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The Formula 1 circus arrived at the exciting Mugello circuit for the first time, and the Tuscan Grand Prix produced drama aplenty as crashes, safety cars and a host of retirements produced a thrilling race.

Frenchman Pierre Gasly, shock winner of last Sunday’s Italian Grand Prix at Monza for AlphaTauri, brought out the first safety car after a crash that also took out Red Bull’s Max Verstappen.

The first major incident came after a safety car period as, during the restart, a host of cars crashed in a huge pile-up that forced the race to be stopped.

READ MORE: What a race! Italian Grand Prix produces a CLASSIC as HUGE crash sends F1 race into chaos at Monza (VIDEO)

As Valtteri Bottas led the field around for the restart, some of the drivers further down the field attempted to get on the gas early to get a jump on the cars ahead, but it prompted a massive crash as Antonio Giovinazzi, Carlos Sainz, Kevin Magnussen and Nicholas Latifi all ended up destroying their cars in a huge incident that left the start-finish straight covered in debris.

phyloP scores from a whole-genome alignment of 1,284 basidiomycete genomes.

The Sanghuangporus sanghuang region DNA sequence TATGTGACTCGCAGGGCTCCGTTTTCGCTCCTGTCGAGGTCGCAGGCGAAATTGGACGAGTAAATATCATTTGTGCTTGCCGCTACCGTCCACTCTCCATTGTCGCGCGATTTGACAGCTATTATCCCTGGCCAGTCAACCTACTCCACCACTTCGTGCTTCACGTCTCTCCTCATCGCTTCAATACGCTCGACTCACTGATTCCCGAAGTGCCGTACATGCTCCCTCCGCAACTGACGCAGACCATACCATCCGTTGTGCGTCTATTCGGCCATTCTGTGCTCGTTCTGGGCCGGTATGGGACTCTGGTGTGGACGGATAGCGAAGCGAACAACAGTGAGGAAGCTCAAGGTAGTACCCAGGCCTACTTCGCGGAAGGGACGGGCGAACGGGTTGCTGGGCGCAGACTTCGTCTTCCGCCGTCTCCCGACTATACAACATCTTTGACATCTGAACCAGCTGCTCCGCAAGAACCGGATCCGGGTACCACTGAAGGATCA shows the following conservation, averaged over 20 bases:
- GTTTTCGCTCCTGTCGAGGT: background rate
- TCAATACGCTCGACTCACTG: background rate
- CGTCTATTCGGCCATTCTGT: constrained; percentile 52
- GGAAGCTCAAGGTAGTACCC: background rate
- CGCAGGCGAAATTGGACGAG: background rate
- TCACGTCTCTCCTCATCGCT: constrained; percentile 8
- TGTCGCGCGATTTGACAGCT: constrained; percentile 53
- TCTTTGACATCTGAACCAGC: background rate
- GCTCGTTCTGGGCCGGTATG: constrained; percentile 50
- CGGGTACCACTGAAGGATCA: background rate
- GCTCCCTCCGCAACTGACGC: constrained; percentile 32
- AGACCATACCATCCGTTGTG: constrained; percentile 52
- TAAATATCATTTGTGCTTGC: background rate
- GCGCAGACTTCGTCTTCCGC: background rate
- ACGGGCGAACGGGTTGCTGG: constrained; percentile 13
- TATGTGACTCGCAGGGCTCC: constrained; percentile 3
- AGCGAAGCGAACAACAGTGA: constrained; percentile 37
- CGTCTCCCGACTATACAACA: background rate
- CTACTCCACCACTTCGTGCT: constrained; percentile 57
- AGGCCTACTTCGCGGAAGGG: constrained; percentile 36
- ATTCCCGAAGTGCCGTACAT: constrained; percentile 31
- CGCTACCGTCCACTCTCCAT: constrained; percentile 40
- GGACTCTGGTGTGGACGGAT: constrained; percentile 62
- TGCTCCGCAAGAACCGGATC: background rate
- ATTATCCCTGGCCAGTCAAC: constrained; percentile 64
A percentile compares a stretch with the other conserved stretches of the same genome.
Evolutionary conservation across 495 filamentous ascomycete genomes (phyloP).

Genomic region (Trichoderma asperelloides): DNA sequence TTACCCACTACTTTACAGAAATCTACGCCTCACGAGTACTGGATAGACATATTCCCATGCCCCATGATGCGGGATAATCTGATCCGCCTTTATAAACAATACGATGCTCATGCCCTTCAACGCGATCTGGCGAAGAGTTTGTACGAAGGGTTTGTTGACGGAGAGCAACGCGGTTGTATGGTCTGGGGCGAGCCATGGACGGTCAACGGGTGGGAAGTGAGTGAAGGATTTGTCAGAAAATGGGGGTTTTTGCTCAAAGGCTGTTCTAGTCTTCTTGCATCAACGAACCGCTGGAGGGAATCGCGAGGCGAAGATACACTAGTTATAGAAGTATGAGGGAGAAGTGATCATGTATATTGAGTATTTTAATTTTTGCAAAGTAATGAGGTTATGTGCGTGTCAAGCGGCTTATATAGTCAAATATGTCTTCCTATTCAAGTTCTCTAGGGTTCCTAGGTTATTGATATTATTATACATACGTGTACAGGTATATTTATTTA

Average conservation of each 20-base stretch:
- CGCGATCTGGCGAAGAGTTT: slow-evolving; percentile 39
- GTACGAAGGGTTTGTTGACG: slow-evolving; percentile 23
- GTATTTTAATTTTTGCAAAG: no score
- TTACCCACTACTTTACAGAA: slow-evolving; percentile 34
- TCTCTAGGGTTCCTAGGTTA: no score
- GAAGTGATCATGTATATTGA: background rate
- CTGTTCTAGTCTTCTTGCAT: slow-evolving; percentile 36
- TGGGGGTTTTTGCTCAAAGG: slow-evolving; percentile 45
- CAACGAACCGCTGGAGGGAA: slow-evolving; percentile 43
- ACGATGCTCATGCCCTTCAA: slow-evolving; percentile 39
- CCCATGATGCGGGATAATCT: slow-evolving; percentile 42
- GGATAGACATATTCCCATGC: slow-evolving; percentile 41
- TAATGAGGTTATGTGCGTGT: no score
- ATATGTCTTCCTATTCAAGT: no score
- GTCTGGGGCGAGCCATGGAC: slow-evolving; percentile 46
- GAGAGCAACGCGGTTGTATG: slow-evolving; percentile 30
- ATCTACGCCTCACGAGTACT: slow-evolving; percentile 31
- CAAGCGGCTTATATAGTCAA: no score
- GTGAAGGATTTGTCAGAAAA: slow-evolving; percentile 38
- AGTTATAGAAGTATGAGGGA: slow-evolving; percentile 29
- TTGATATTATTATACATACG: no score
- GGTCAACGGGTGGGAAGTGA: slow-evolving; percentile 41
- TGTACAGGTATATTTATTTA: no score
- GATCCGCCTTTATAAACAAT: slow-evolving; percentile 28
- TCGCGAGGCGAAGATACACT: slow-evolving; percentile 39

Lap 7 restart at Mugello = carnage 😮 💥Four drivers = OUTAnd all four walked away unscathed, thankfully 🙏#TuscanGP 🇮🇹 #F1pic.twitter.com/d8crtpUa9H

“I think people were going before you’d gone,” Mercedes told Bottas over the pit-to-driver radio, while Sainz reported back to the McLaren team pit as he admitted, “The crash was REALLY scary.

“It felt like at the back of the grid where I was that everyone in front of me thought the race was going and we were all flat out until someone realised the race was not on.

“It’s definitely not a nice feeling to do 280kph and suddenly find three cars in the middle of the straight.”

The incident brought a red flag and the cars restarted, but there was a second red flag stoppage with just 13 laps to go when Canada’s Racing Point driver Lance Stroll suffered a puncture or a suspension failure and careered off the track and into the barriers at high speed.

Stroll’s stricken car is being recovered by race marshals #TuscanGP 🇮🇹 #F1pic.twitter.com/wx4zNr6nLP

Only 12 cars finished the race, with world champion Lewis Hamilton taking the victory ahead of Mercedes teammate Bottas and Red Bull’s Alex Albon.

The race also marked the occasion of Ferrari’s 1,000th Grand Prix, but they were unable to challenge at the front, with Charles Leclerc’s eighth-place finish the best they could muster on another disappointing weekend for the Italian marque.